I am through the first section of the lace border on the Litla Dimun shawl, and I hope I can get more done this evening--been having lots of meetings in the evenings this week, and it won't let up soon. Most are meetings where knitting can be done, which is great! Plus, I have the advantage of working on a project that has shorter and shorter rows rather than longer and longer ones. Ahh.

PS: My coworker and I were looking at very sad images of Haiti before and after the earthquake. The docks were especially difficult to look at--they were there one day, not there the next. That can't make delivering aid easier. I hope all of us around the world can put aside our differences and help the innocent families in whatever ways we can.

Wednesday, January 13, 2010

Free to Blog (little knitting content)

In a small amount of knitting news, I had a nice "knit and chat" with my friend Deana on Monday night, and got through all the plain knitting parts on my new, so-far intact Litla Dimun shawl. I have gotten through six rows of the lace border and it looks quite nice--a bit airy but should be warm and rustic looking. The yarn is so rough it actually CUT me, though, so I will be sure to wash it well!

I look forward to some good knitting times with my friends soon, and will tell you about it all when it comes. I hope to start going to the Saturday spinning days at Yarnorama, too, if they will let "just a knitter" participate! I have plans! A life!

And hey, thank you to those of you who wrote such kind comments on my last post, including the Facebook readers. The kind to unkind comment ratio was heartwarming, and I appreciate all the acceptance and understanding--I want to extend that to all of you AND to anyone else as well. We all have bad days and over-react sometimes, not just me! Like one of my friends said on Facebook, having gone through some rough patches with friends can make friendships stronger!

See, here I am looking happy in something I knitted. Thanks.

About Blogging

I was reading an old friend's knitting blog this morning, and it really hit home. Here's the post, if you'd like to check it out. She talks about blogging with boldness. In her blog, she quotes another blogger thus:
Instead of being hung up excessively on what others are going to think of me when I blog this, say that, do whatever, I can finally stand firm, not giving a rip if my well intentioned words are still twisted by someone with nothing better to do.
(Note that this blogger's perspective is much different from mine in many ways, but she makes a good point here.)

Even though this is my knitting blog, and not my political, religious or advocacy blog, I have still been very timid about saying what I think about things sometimes. I just want everyone to like me and everyone to get along, I guess. After all, peace IS one of my favorite non-knitting topics.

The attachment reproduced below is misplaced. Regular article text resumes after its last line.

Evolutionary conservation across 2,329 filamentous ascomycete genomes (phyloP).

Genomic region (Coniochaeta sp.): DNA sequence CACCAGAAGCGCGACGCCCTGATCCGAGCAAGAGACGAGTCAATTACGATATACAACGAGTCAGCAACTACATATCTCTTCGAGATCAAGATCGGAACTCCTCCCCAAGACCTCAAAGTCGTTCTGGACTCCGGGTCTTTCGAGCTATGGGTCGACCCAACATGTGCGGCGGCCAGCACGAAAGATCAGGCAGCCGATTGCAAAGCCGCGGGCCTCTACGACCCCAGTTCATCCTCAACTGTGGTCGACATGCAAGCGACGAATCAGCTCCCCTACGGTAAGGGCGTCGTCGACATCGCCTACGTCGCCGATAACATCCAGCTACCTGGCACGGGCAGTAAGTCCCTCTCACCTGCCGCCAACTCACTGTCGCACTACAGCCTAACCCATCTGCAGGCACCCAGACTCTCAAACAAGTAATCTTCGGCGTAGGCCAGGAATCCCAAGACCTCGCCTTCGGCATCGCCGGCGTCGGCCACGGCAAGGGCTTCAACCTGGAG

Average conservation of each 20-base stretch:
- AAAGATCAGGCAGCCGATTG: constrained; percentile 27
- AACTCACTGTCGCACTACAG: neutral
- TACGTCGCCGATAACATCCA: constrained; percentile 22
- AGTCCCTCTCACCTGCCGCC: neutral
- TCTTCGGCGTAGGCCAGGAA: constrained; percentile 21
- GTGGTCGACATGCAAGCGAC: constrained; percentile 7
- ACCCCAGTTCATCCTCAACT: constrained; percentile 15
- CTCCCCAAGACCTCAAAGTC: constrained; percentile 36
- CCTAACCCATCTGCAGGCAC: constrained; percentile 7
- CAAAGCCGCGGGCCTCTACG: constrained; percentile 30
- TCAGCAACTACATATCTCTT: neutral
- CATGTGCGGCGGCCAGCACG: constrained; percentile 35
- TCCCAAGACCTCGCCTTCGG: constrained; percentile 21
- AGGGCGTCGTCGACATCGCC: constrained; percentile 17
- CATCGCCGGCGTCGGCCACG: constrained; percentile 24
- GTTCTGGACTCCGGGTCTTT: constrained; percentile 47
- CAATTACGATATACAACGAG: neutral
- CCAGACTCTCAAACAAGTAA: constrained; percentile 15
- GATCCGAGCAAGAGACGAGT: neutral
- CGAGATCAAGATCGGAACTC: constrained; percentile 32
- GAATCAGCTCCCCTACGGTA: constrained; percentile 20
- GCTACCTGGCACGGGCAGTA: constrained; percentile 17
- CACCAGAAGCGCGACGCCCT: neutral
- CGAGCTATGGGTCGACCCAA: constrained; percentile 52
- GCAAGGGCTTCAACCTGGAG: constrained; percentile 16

Still, I think I am doing my own self a disservice by not mentioning things like being hurt by unkind comments from people, or upset with bad service in a shop, or disappointed in a pattern...whatever. I am going to try from now on to be a little more forthcoming (no, not going out on the attack--just not omitting anything potentially controversial--after all, people still love the Yarn Harlot and she says things I think but would never say!)

What Made Me So Wimpy in Blogging in the First Place?

(No, I will not go into what made me so wimpy as an individual--lack of time and space there!) When I had been blogging a couple of years, in the personal blog that preceded this one and still exists for those who ask its address, I got a reader who had an agenda and began reading all kinds of hidden meanings, innuendos and messages in posts that I had never intended, or even thought possible. I went back in and addressed all these things, and today I don't think I'd do it. I think you can misinterpret almost anything if you try!

There are always people who are irritated with you in some way and looking for ways to interpret things you say negatively. You can't stop being yourself, saying what you think, or sharing your stories just because one or two people might not like it. Sure, you don't slander people or blatantly lie. But, you can share your perspective and do your best to treat others as you would like to be treated--and apologize if you screw up. Perhaps I go overboard apologizing (as in my last post), but I am not going to stop sharing with readers, either. That's my perspective.

Sunday, January 10, 2010

Crushed Blossoms

(Skip this blog post if you don't want to read about someone sad about how things have turned out and beating herself up for her flaws. I won't mind if you do.)

Yesterday may well go down as one of the worst days of my knitting life. For so many reasons, but primarily for this. I was at the LYS, and after chatting, having some banana bread and such, I reached into my knitting bag to pick up the Rosebud Shawl. I was pretty happy to have finished the center panel of rosebuds and got a start on the borders, with correctly placed markers to get the corners right. Then, I saw what you see below.